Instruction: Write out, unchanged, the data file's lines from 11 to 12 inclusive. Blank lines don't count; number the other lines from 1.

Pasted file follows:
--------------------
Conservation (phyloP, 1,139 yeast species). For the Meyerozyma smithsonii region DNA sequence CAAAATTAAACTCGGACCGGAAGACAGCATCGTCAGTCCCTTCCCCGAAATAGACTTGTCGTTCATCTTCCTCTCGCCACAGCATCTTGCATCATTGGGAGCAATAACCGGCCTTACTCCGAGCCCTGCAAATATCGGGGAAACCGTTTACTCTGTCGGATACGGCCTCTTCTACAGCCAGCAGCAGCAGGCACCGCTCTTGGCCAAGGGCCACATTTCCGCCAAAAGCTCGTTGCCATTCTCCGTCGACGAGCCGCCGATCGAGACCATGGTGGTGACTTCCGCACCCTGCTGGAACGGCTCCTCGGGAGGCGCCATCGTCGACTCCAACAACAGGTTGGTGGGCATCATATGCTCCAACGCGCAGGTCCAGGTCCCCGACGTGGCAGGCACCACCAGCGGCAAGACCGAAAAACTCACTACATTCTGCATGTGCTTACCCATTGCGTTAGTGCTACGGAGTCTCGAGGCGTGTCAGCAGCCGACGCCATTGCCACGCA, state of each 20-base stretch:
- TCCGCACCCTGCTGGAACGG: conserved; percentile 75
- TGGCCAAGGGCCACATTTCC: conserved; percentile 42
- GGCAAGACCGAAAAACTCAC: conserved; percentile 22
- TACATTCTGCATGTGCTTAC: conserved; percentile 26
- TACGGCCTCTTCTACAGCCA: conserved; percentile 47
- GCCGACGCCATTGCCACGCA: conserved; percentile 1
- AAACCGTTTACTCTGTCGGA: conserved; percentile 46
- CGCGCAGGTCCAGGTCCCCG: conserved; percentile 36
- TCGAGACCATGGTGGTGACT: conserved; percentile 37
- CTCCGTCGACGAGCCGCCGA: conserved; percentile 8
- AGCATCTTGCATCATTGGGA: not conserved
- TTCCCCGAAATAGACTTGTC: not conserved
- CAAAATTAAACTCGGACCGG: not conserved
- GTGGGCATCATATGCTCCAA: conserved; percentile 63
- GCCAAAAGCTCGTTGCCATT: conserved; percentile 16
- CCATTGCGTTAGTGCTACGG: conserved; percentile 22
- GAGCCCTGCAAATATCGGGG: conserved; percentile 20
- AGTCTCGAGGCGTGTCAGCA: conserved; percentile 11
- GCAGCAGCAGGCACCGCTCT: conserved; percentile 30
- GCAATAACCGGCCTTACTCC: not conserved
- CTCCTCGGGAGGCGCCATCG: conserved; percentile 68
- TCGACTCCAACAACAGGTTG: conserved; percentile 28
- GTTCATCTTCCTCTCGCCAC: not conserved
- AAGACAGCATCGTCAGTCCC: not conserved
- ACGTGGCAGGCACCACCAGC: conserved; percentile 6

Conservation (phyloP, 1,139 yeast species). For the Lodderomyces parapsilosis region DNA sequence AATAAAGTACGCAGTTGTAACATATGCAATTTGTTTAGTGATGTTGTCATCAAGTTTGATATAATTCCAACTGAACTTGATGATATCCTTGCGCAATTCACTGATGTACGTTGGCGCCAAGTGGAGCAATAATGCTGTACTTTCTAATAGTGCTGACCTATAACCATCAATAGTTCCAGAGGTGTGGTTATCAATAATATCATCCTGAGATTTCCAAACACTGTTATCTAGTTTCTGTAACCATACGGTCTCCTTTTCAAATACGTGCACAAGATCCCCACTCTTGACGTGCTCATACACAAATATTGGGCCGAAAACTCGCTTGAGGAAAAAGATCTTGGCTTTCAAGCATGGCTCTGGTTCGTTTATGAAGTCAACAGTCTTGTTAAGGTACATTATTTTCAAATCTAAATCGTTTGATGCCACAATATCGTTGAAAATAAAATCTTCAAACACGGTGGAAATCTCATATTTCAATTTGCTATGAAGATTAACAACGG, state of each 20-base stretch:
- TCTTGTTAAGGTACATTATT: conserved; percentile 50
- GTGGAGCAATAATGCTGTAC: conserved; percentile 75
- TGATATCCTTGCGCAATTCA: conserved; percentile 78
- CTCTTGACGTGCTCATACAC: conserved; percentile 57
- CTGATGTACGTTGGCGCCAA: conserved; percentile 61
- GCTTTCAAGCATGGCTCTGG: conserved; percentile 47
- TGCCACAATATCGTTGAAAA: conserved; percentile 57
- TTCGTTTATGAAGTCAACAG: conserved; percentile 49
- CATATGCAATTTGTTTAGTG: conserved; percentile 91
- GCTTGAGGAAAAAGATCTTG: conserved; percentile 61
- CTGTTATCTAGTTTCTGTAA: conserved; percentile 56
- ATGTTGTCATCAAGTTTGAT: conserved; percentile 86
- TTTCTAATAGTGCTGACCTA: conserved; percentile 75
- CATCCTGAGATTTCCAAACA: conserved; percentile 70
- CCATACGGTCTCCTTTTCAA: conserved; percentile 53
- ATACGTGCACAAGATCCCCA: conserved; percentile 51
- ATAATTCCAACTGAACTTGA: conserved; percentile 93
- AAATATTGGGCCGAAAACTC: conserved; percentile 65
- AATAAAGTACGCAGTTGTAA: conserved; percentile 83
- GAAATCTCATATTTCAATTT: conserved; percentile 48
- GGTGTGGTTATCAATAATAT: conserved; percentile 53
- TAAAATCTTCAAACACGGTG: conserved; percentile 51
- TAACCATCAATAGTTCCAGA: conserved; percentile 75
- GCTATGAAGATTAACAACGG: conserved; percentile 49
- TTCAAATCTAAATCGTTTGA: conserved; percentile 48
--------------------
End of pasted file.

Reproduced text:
- CTCCGTCGACGAGCCGCCGA: conserved; percentile 8
- AGCATCTTGCATCATTGGGA: not conserved